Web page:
Amongst all of the chattering about HIEs (Health Information Exchanges) and meaningful use at this year’s HIMSS annual meeting, there was a more exciting theme running through the conference (at least it was more exciting for me).
2010 was the coming out party for consumer facing technology at HIMSS! This meeting has overwhelmingly been about internal IT concerns within care organizations. For the first time this year, HIMSS looked at health consumers as something more than an input and output to the process of healthcare.
Sessions talked about engaged consumers and the challenges of getting physicians to write encounter notes with the expectation that patients will be reading them. There were presentations about PHRs, patient portals, device connectivity in the home, IT systems designed for health consumers, social networking/Health 2.0. There were even discussions about health consumer experience that didn’t mention redesigning the hospital entryway (ok, that never got talked about much at HIMSS either, but you get the idea).
I thought I’d died and gone to eHealth heaven!
Some other observations from the show:
- The interoperability showcase was really slick. They’ve had these in the past, but I’ve never wandered down to see these before. Watching your data move from system to system was delivered well and really told a story. On the other hand, I am a little embarrassed that we, as an industry, are so excited that our systems can actually talk to one another.
- Meaningful use and ARRA was all the buzz. Lots of sessions exploring how organizations are shooting for meaningful use along with a series of town hall meetings fielding questions about various aspects of the regulations and rules. A number of vendors were obsessed with the topic, and some attendees were complaining that some vendors weren’t talking about anything else.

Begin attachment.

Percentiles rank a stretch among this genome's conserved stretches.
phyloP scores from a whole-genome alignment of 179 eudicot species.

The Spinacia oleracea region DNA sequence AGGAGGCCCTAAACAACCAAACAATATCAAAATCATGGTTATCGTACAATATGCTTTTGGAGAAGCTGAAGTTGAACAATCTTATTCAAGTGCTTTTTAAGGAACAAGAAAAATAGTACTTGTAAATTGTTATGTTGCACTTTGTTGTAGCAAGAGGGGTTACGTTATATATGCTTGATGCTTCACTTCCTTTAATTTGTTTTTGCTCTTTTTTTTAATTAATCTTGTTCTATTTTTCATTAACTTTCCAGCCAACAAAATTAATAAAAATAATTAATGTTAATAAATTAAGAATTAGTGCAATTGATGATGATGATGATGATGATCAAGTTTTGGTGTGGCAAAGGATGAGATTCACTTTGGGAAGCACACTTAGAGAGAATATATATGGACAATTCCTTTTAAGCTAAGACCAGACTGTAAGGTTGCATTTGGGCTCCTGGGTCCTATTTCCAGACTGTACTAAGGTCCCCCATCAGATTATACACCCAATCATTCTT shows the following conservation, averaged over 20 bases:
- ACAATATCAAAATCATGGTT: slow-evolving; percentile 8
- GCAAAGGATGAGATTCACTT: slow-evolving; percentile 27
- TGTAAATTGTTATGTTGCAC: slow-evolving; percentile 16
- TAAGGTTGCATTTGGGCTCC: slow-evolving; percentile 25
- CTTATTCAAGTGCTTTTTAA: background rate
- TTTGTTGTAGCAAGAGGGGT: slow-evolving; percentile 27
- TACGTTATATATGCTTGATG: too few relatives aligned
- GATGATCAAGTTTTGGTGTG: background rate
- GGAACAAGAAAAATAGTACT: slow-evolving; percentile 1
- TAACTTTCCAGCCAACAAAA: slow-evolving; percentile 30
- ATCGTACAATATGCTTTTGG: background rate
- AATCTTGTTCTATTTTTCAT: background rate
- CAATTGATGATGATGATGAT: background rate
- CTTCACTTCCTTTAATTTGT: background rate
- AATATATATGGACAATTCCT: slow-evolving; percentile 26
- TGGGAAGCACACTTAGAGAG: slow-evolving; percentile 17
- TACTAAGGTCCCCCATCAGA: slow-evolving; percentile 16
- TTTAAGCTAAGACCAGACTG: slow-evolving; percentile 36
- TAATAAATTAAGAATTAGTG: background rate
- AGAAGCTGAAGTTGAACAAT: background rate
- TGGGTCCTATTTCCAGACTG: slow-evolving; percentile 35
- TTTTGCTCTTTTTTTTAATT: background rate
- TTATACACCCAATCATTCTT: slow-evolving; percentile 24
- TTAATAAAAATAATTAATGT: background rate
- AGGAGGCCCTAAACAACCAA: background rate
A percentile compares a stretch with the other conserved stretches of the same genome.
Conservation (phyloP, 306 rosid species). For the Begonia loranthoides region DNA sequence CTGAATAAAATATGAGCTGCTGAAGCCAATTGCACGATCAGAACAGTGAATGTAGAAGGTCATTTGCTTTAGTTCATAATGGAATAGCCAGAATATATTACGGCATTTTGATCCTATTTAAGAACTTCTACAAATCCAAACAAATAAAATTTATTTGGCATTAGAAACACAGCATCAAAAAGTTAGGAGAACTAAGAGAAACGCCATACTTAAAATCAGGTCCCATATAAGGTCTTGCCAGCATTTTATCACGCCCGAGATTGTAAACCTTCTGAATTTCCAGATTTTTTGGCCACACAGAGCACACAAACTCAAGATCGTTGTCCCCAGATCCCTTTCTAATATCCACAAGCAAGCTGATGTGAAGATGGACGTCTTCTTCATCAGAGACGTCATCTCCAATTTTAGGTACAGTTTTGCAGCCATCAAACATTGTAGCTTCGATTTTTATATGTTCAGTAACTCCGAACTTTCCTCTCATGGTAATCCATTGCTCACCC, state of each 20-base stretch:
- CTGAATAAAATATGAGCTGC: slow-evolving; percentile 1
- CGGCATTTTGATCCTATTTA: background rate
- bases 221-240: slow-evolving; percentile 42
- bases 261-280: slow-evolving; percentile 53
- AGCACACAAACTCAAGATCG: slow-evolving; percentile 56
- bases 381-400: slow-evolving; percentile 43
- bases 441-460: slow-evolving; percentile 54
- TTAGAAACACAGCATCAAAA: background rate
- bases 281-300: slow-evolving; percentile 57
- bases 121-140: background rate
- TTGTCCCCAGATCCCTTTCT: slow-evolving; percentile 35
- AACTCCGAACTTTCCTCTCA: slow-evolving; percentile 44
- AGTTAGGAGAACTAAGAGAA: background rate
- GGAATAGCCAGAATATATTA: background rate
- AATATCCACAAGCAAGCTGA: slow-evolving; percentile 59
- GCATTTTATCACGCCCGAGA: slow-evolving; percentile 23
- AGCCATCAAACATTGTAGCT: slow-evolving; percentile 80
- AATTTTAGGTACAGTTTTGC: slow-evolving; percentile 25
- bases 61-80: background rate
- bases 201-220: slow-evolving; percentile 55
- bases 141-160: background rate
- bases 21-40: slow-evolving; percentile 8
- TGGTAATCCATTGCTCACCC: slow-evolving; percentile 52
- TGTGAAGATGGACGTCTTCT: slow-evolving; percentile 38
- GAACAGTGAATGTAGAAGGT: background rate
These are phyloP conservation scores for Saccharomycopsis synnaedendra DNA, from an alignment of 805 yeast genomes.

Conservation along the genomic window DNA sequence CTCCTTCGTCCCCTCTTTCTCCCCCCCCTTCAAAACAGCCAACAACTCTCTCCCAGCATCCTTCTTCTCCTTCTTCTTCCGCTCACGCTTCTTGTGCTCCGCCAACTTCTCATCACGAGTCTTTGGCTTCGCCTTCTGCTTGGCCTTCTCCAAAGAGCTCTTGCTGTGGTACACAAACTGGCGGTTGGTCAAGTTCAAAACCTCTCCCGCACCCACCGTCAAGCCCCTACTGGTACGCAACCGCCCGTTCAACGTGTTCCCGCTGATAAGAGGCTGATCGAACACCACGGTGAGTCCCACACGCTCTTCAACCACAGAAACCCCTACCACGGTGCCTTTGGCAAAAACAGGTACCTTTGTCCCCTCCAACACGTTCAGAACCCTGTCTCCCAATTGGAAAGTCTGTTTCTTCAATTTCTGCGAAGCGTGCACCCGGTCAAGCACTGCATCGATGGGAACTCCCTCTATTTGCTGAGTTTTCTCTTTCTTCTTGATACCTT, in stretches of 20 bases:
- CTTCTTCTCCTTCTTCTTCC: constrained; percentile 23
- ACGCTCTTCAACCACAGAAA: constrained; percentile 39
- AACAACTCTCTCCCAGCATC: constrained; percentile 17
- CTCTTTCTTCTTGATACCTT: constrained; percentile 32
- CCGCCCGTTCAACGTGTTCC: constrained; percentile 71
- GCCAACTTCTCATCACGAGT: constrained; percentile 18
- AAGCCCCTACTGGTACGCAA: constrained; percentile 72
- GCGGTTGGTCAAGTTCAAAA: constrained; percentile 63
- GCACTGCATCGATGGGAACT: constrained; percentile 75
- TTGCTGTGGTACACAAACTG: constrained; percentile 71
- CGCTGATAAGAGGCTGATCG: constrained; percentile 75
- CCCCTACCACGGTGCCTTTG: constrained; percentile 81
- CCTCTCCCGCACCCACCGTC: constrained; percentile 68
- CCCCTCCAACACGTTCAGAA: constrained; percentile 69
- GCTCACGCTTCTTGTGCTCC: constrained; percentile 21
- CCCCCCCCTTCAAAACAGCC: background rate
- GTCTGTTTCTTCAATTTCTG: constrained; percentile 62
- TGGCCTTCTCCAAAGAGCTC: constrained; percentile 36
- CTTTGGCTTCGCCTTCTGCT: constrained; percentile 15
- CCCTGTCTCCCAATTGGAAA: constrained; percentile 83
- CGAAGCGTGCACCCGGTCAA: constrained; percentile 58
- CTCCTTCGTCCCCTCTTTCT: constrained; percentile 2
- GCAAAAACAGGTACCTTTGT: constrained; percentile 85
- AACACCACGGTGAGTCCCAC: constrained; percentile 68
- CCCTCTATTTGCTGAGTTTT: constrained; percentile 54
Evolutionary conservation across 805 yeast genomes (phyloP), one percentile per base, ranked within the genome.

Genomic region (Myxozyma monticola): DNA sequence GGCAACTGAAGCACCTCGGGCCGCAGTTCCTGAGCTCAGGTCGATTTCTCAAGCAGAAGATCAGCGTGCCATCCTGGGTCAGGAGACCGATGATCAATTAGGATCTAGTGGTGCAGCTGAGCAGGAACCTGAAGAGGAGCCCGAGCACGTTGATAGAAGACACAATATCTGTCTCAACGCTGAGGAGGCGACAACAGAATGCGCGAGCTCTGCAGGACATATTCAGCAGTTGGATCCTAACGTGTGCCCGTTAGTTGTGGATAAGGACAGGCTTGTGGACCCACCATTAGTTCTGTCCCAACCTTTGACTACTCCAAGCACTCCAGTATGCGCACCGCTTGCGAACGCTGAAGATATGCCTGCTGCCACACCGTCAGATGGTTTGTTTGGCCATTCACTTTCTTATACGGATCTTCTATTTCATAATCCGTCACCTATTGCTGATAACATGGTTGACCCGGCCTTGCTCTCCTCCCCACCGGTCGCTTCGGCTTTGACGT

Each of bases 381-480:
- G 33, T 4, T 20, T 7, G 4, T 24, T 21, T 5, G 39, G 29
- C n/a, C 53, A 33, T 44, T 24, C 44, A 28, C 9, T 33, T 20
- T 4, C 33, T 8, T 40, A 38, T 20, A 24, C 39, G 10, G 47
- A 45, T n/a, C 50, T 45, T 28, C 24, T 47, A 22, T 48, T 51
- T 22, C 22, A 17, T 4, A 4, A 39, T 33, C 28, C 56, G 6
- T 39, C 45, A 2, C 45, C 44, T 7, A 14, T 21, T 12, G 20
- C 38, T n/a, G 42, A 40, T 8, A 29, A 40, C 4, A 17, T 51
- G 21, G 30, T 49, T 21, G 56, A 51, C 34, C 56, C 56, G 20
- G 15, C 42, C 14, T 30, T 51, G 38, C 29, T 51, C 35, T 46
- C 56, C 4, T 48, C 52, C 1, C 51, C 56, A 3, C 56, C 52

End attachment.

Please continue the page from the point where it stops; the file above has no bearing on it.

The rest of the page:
- The disconnect between what I hear from the leaders who are driving the definition of meaningful use and the vendors and the providers (who are receiving much of their information on the topic from their vendors) is tremendous. When someone like John Halamka talks about meaningful use, he’s talking about how it’s going to fix healthcare. By the time the EMR vendors are telling the story, the point of achieving meaningful use appears to be to get meaningful use funds.
- Some combination of the weakness in other segments of the economy coupled with prospects for heavy IT investment from healthcare is causing lots of vendors to be diving into this market or broadening their HIT footprint. Microsoft, Lawson, and others have made significant acquisitions to extend their presence in HIT while many players are developing new products such as ePocrate’s leap into the EMR market.
- The huge buzz around Google Health and Microsoft Healthvault has died down in the reality of low adoption by both partners and consumers. Microsoft was pushing many solutions (as they have in years past) with Healthvault having a much diminished role. Google, which really entered HIMSS around its Google Health offering was largely pushing search appliances and Google Enterprise Applications.
In the end, HIMSS was the break-neck ride that it has been in years past. This year, more than most, it appears to be a foreshadowing of what will be happening in HIT when we all go home.